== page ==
08 March 2012
The Center for Oceanic Awareness, Research, and Education (COARE), The Humane Society of the United States, and Humane Society International applaud the Illinois General Assembly House of Representatives for passing a new bill to end Illinois' contribution to the dire collapse of shark populations worldwide. If enacted, Illinois will join four Pacific states – California, Hawaii, Oregon and Washington – and the U.S. territories of Guam and Northern Mariana Islands in similar actions to provide critical protection to sharks and preserve the health of the world's ocean ecosystems by banning the possession, sale, trade, and distribution of shark fins.
House Bill 4119, sponsored by Rep. Sara Feigenholtz, D-Chicago, passed the House with an 81-33 vote. The bill now moves on to the State Senate for consideration.
"I'm pleased that the State of Illinois is working to take part in the worldwide movement to protect these important creatures," said Rep. Feigenholtz. "The decisive vote by the House reflects the urgency of the need for shark conservation."
"We're thrilled and encouraged by the House's action," said Kristen Strawbridge, Illinois state director for The HSUS. "We hope that it sends a strong message to the Senate that Illinois needs to stop contributing to this cruelty. Instead, we can help end the inhumane and ecologically devastating practice of shark finning worldwide by prohibiting restaurants from serving shark fins and taking these other important steps."
"Sharks are one of our oceans' top predators, keeping the entire ecosystem in check, but shark populations have declined dramatically over the last few decades as a result of human greed and lack of understanding," said Christopher Chin, COARE's executive director. "By increasing public awareness of the need for shark conservation, we endeavor to change the way people think about sharks, thereby reducing the sale, use, and trade of shark products."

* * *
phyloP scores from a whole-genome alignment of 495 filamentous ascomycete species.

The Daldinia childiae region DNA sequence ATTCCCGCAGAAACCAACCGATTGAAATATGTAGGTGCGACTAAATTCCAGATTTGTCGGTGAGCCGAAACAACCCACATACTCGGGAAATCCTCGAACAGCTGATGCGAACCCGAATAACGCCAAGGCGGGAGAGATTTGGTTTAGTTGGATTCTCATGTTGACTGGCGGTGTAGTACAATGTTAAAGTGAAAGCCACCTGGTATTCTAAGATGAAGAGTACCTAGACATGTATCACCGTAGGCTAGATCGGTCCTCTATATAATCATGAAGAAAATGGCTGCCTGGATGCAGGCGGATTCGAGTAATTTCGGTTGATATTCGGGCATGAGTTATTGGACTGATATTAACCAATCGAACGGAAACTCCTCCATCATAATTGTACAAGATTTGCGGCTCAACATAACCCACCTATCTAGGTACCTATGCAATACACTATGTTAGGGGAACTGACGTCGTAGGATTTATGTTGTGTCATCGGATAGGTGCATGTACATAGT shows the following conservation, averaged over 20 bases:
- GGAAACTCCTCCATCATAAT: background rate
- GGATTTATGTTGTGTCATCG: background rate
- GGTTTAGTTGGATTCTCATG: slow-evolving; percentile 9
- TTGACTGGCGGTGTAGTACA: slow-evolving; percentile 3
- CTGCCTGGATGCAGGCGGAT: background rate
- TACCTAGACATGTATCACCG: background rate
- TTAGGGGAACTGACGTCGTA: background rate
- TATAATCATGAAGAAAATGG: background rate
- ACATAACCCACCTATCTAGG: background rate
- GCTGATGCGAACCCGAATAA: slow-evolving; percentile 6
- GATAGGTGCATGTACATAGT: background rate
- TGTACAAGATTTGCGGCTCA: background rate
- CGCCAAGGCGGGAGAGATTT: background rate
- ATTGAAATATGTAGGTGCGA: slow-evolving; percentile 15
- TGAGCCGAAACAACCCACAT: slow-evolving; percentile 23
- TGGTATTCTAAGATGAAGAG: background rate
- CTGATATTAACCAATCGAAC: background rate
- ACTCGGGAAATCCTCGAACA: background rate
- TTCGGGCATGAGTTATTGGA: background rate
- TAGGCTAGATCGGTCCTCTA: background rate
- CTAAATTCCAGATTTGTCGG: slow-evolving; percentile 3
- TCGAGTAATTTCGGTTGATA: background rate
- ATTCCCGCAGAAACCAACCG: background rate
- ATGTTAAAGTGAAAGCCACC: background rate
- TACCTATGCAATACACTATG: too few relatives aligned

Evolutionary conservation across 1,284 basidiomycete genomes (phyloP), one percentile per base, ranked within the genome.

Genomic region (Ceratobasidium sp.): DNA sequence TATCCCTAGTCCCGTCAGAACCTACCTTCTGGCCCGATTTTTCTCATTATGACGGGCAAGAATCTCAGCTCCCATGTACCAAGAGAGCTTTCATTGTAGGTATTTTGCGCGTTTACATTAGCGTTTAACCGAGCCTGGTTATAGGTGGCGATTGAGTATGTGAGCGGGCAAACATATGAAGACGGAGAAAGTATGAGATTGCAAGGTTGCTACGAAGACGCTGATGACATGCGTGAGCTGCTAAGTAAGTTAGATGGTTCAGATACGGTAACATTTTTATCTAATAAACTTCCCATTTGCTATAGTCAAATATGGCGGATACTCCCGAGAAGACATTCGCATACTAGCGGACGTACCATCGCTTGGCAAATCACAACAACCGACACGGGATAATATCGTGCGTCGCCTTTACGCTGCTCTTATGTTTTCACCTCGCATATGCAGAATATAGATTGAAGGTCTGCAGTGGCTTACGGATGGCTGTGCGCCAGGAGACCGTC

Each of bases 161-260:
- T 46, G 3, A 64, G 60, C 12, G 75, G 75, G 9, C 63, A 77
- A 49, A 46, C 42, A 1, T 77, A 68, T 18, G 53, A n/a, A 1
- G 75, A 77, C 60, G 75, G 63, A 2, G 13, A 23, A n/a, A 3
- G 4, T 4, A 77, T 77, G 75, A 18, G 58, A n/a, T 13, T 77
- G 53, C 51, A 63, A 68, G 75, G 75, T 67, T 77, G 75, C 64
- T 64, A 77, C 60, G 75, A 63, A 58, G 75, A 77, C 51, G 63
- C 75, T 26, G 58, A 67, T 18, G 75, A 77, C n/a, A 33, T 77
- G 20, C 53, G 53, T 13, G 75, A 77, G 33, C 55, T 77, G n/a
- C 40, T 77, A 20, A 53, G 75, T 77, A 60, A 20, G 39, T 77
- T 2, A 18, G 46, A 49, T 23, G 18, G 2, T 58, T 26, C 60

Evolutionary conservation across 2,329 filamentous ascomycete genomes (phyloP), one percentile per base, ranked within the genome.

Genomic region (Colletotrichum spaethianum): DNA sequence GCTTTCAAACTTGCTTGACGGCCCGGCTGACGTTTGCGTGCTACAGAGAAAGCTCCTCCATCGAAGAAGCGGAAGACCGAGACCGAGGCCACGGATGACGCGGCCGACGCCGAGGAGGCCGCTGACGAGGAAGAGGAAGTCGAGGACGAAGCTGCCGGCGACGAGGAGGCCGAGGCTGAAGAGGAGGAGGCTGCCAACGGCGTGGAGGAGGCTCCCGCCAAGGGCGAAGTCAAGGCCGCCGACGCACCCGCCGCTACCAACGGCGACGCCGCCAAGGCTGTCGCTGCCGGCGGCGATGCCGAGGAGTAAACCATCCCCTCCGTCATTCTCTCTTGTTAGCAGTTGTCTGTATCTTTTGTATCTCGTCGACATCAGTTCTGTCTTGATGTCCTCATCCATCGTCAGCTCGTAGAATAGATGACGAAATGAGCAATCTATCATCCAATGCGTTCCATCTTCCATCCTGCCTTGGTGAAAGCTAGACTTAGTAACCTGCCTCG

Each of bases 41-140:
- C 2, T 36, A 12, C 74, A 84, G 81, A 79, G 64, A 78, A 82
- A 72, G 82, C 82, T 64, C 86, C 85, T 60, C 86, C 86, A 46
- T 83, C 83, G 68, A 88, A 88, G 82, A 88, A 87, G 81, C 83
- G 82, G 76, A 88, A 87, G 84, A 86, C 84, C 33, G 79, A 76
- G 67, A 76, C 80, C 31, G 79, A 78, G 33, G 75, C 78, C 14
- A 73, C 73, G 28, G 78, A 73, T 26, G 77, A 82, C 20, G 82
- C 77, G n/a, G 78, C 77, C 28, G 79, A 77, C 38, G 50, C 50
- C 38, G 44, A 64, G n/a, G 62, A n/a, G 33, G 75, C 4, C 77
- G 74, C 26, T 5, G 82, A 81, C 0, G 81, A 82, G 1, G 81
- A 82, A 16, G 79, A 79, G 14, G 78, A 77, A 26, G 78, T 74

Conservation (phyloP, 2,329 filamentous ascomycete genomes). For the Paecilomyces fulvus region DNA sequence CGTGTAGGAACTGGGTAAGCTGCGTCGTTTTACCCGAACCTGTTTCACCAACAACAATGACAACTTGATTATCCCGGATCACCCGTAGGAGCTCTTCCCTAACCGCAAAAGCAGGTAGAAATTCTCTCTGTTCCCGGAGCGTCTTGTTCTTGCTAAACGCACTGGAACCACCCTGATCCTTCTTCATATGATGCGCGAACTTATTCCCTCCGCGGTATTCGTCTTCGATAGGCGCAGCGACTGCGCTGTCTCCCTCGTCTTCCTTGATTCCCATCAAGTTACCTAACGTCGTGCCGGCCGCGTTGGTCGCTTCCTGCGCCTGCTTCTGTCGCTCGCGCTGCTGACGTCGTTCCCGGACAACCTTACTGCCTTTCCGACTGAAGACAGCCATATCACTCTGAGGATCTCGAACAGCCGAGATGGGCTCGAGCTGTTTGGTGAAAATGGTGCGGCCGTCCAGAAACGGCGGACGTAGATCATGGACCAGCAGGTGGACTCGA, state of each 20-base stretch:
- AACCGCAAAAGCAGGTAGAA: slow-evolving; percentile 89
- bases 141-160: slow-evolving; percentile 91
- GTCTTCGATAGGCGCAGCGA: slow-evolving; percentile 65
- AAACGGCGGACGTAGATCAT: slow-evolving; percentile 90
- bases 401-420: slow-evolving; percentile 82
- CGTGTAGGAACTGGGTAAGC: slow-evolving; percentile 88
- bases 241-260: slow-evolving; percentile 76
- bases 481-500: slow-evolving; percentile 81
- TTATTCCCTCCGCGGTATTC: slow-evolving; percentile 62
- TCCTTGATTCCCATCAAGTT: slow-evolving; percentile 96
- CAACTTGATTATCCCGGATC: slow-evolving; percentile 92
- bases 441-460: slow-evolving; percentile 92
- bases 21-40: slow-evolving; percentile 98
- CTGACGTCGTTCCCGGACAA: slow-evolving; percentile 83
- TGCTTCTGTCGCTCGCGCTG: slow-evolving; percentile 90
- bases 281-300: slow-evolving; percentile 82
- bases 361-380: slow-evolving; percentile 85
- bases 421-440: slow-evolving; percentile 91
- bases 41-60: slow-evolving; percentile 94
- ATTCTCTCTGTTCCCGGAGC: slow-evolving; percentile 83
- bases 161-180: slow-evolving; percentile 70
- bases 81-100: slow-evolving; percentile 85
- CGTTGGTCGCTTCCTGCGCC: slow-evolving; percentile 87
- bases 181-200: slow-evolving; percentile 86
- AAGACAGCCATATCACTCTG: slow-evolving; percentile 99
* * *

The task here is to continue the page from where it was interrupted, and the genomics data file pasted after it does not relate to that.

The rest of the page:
Every year, up to 73 million sharks are killed, tens of millions for their fins alone. The fins are used for shark fin soup, a luxury dish sometimes served at Chinese weddings and banquets. This soup has grown in popularity, increasing consumer demand for shark fins and contributing to the decimation of shark populations worldwide. As a result of these fishing pressures, one-third of open ocean sharks are already threatened with extinction.
Animals at the top of the food chain, such as sharks, have few natural predators, so they are slow to mature, and have very few young. As a result, they are extremely sensitive to fishing pressures, and are slow to recover from overfishing. As sharks play a vital role in the oceans, their depletion could cause irreparable damage to marine ecosystems.
MEDIA CONTACT: Christopher Chin +1 510-495-7875 firstname.lastname@example.org